In the tale of “Babes in the Wood” (first appearing in 1595), a brother and sister whose parents have died are left in the care of their uncle. The uncle devises a plot to steal their inheritance—he hires two criminals to take the children in the woods and murder them. Once in the woods, the criminals chicken out and simply abandon the children, who then wander about eating blackberries and strawberries. The children eventually lie down and die at the base of a tree, and the robins of the forest cover them with leaves.
The “Babes in the Wood Murders” is used to describe a handful of child murder cases in the U.S., Canada, and U.K. where the bodies of the child victims were found in the woods. The one marked by this sign in Pine Grove Furnace, PA, memorializes the spot where three sisters were found dead, lying next to each other on a blanket. The investigation concluded that their father, burdened by the Great Depression, had killed the girls and then later himself.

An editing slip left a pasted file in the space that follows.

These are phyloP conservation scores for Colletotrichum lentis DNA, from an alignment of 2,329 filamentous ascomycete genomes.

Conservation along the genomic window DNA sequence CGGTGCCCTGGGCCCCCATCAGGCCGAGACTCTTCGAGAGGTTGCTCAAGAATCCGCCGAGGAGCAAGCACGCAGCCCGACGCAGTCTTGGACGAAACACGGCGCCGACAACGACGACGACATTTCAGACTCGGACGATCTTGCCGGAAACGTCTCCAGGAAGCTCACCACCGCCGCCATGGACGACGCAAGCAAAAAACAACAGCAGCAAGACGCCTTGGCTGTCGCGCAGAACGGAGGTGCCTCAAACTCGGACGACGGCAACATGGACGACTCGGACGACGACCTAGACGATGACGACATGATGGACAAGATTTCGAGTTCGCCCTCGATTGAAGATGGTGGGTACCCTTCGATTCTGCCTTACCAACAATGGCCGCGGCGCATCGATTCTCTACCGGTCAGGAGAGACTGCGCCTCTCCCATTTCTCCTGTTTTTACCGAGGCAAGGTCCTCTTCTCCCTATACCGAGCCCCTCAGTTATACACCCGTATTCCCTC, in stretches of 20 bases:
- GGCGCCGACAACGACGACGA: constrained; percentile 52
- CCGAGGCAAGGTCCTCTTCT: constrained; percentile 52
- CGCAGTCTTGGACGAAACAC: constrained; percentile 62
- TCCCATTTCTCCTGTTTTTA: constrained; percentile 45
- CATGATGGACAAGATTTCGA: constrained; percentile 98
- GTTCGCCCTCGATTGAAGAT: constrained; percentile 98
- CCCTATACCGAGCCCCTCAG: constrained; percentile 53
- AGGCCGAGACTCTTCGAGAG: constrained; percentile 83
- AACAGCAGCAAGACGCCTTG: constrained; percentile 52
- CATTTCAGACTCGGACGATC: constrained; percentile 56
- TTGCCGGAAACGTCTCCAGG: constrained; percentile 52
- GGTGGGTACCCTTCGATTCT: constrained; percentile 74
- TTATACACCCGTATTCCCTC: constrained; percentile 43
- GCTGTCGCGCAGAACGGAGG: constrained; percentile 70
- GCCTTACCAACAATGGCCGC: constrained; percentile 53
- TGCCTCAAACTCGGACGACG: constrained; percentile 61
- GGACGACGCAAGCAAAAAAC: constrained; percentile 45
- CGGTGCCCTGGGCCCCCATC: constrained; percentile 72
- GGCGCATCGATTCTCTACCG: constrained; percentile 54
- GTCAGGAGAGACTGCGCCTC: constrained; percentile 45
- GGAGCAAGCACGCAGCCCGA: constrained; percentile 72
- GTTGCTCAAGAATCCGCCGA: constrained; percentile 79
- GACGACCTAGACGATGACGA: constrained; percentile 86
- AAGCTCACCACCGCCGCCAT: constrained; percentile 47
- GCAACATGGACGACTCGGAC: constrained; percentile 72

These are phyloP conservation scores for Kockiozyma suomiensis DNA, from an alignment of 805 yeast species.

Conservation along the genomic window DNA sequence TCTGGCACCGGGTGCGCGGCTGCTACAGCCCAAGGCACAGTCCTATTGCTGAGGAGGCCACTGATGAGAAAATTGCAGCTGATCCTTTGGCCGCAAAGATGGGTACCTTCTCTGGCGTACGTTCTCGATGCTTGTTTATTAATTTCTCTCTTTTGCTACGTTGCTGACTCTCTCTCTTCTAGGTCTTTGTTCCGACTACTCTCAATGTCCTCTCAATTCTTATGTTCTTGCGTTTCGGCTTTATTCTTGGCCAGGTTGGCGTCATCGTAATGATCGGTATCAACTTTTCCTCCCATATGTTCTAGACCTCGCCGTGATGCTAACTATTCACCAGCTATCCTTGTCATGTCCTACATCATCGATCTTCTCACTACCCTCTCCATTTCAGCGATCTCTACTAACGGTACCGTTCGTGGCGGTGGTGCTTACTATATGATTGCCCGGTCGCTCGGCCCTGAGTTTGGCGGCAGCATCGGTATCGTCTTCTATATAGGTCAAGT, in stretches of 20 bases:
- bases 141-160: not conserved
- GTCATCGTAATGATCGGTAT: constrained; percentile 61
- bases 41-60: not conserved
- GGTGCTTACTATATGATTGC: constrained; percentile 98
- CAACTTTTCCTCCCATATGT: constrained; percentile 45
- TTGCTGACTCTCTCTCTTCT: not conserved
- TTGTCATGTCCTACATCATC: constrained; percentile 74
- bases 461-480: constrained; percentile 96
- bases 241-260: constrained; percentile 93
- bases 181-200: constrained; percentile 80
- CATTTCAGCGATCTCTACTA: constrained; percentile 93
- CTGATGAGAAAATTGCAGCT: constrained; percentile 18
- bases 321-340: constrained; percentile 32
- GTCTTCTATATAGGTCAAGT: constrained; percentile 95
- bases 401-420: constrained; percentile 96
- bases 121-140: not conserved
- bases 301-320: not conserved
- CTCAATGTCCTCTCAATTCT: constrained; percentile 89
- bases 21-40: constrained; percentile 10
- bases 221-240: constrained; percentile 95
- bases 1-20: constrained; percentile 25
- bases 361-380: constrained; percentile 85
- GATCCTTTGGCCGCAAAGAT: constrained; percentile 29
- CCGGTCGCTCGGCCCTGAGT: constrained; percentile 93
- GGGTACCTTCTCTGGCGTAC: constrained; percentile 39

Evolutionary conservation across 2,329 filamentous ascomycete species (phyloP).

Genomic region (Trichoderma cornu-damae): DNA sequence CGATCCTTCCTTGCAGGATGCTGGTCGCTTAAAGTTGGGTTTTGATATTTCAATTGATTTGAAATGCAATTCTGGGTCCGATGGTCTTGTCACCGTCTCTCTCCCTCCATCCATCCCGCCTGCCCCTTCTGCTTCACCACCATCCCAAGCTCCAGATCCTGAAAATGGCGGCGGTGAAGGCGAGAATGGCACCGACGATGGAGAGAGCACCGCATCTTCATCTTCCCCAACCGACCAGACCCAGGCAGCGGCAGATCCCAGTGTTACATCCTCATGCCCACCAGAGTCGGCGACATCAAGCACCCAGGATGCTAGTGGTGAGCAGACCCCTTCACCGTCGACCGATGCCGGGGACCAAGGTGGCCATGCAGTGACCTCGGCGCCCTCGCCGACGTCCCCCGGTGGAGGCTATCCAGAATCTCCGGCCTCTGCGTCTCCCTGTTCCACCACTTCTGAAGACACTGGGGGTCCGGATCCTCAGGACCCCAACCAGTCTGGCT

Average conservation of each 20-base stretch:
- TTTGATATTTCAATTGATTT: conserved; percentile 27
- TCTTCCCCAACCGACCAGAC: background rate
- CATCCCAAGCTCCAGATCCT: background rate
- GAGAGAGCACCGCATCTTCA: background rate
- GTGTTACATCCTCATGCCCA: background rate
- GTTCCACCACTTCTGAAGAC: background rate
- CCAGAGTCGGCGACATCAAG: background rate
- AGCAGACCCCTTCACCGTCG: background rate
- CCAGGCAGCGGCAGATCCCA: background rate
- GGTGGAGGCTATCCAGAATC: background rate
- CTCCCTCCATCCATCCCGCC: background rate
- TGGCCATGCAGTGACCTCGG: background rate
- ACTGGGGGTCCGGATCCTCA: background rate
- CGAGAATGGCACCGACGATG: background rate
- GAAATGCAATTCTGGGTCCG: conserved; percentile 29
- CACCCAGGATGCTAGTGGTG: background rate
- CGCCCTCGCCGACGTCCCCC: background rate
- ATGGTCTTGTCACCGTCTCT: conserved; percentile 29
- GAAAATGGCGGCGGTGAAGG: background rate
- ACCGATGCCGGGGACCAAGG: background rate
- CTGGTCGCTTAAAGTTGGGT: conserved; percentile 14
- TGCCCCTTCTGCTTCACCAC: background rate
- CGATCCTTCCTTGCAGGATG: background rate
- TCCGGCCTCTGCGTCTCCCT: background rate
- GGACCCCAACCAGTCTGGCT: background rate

Netflix’s Stranger Things employs the ‘Babes in the Wood’ trope as well. A young boy, Will Byers, riding his bike at night by the woods near his home, becomes trapped in a paranormal version of these same woods. Inaccessible to those searching for him, we see him slowly dying in this alternate universe, the “Upside Down,” lying in a tattered version of his clubhouse in the woods.